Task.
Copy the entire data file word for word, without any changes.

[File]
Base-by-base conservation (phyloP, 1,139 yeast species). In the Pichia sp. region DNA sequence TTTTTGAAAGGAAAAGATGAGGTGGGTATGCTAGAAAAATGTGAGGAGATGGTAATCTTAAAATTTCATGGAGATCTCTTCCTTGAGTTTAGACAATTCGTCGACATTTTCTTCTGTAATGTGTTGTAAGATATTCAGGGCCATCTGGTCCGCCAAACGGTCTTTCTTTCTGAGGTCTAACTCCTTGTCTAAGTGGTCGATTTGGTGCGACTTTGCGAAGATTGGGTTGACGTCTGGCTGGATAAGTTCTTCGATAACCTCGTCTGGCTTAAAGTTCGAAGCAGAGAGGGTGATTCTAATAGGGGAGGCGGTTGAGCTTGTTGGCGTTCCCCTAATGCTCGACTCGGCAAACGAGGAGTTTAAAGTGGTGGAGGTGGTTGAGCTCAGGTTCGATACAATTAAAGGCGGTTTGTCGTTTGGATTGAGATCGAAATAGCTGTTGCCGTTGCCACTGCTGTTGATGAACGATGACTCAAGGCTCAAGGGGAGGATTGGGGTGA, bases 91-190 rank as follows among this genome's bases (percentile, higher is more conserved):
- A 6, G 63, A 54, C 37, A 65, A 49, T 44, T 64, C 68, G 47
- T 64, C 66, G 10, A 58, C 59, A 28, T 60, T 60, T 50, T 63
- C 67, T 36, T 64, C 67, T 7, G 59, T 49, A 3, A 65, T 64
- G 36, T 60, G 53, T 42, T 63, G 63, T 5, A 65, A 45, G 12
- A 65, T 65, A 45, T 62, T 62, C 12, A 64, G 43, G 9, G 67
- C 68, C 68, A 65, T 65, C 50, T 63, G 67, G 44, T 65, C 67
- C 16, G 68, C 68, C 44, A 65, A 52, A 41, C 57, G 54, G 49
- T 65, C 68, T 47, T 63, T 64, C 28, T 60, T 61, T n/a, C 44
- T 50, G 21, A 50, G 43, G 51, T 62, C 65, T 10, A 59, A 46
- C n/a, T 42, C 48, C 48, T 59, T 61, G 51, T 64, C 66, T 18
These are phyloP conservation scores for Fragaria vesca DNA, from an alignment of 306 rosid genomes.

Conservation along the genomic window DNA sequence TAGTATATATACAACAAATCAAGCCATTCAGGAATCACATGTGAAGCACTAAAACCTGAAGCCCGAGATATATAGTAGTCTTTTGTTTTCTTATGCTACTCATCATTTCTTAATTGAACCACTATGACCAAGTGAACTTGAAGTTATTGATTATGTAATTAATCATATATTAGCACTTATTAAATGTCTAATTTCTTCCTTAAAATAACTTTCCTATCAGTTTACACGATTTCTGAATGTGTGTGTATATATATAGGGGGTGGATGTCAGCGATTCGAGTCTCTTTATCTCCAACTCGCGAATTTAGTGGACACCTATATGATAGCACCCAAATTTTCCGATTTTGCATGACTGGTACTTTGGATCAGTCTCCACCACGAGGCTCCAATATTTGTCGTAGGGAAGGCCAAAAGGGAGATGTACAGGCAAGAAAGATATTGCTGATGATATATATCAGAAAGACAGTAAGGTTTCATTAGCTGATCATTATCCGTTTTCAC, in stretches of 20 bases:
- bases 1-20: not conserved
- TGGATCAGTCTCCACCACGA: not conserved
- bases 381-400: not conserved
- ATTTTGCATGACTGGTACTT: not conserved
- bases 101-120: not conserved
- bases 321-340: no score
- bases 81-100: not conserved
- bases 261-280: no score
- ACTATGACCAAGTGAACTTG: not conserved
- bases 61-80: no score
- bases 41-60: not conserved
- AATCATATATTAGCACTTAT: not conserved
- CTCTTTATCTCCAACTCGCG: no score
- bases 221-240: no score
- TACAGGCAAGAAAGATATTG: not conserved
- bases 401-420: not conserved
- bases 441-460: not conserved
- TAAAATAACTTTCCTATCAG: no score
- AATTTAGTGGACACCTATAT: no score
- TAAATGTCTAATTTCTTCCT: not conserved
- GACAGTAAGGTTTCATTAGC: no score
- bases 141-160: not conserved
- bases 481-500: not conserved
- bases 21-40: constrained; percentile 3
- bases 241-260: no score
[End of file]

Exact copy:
Base-by-base conservation (phyloP, 1,139 yeast species). In the Pichia sp. region DNA sequence TTTTTGAAAGGAAAAGATGAGGTGGGTATGCTAGAAAAATGTGAGGAGATGGTAATCTTAAAATTTCATGGAGATCTCTTCCTTGAGTTTAGACAATTCGTCGACATTTTCTTCTGTAATGTGTTGTAAGATATTCAGGGCCATCTGGTCCGCCAAACGGTCTTTCTTTCTGAGGTCTAACTCCTTGTCTAAGTGGTCGATTTGGTGCGACTTTGCGAAGATTGGGTTGACGTCTGGCTGGATAAGTTCTTCGATAACCTCGTCTGGCTTAAAGTTCGAAGCAGAGAGGGTGATTCTAATAGGGGAGGCGGTTGAGCTTGTTGGCGTTCCCCTAATGCTCGACTCGGCAAACGAGGAGTTTAAAGTGGTGGAGGTGGTTGAGCTCAGGTTCGATACAATTAAAGGCGGTTTGTCGTTTGGATTGAGATCGAAATAGCTGTTGCCGTTGCCACTGCTGTTGATGAACGATGACTCAAGGCTCAAGGGGAGGATTGGGGTGA, bases 91-190 rank as follows among this genome's bases (percentile, higher is more conserved):
- A 6, G 63, A 54, C 37, A 65, A 49, T 44, T 64, C 68, G 47
- T 64, C 66, G 10, A 58, C 59, A 28, T 60, T 60, T 50, T 63
- C 67, T 36, T 64, C 67, T 7, G 59, T 49, A 3, A 65, T 64
- G 36, T 60, G 53, T 42, T 63, G 63, T 5, A 65, A 45, G 12
- A 65, T 65, A 45, T 62, T 62, C 12, A 64, G 43, G 9, G 67
- C 68, C 68, A 65, T 65, C 50, T 63, G 67, G 44, T 65, C 67
- C 16, G 68, C 68, C 44, A 65, A 52, A 41, C 57, G 54, G 49
- T 65, C 68, T 47, T 63, T 64, C 28, T 60, T 61, T n/a, C 44
- T 50, G 21, A 50, G 43, G 51, T 62, C 65, T 10, A 59, A 46
- C n/a, T 42, C 48, C 48, T 59, T 61, G 51, T 64, C 66, T 18
These are phyloP conservation scores for Fragaria vesca DNA, from an alignment of 306 rosid genomes.

Conservation along the genomic window DNA sequence TAGTATATATACAACAAATCAAGCCATTCAGGAATCACATGTGAAGCACTAAAACCTGAAGCCCGAGATATATAGTAGTCTTTTGTTTTCTTATGCTACTCATCATTTCTTAATTGAACCACTATGACCAAGTGAACTTGAAGTTATTGATTATGTAATTAATCATATATTAGCACTTATTAAATGTCTAATTTCTTCCTTAAAATAACTTTCCTATCAGTTTACACGATTTCTGAATGTGTGTGTATATATATAGGGGGTGGATGTCAGCGATTCGAGTCTCTTTATCTCCAACTCGCGAATTTAGTGGACACCTATATGATAGCACCCAAATTTTCCGATTTTGCATGACTGGTACTTTGGATCAGTCTCCACCACGAGGCTCCAATATTTGTCGTAGGGAAGGCCAAAAGGGAGATGTACAGGCAAGAAAGATATTGCTGATGATATATATCAGAAAGACAGTAAGGTTTCATTAGCTGATCATTATCCGTTTTCAC, in stretches of 20 bases:
- bases 1-20: not conserved
- TGGATCAGTCTCCACCACGA: not conserved
- bases 381-400: not conserved
- ATTTTGCATGACTGGTACTT: not conserved
- bases 101-120: not conserved
- bases 321-340: no score
- bases 81-100: not conserved
- bases 261-280: no score
- ACTATGACCAAGTGAACTTG: not conserved
- bases 61-80: no score
- bases 41-60: not conserved
- AATCATATATTAGCACTTAT: not conserved
- CTCTTTATCTCCAACTCGCG: no score
- bases 221-240: no score
- TACAGGCAAGAAAGATATTG: not conserved
- bases 401-420: not conserved
- bases 441-460: not conserved
- TAAAATAACTTTCCTATCAG: no score
- AATTTAGTGGACACCTATAT: no score
- TAAATGTCTAATTTCTTCCT: not conserved
- GACAGTAAGGTTTCATTAGC: no score
- bases 141-160: not conserved
- bases 481-500: not conserved
- bases 21-40: constrained; percentile 3
- bases 241-260: no score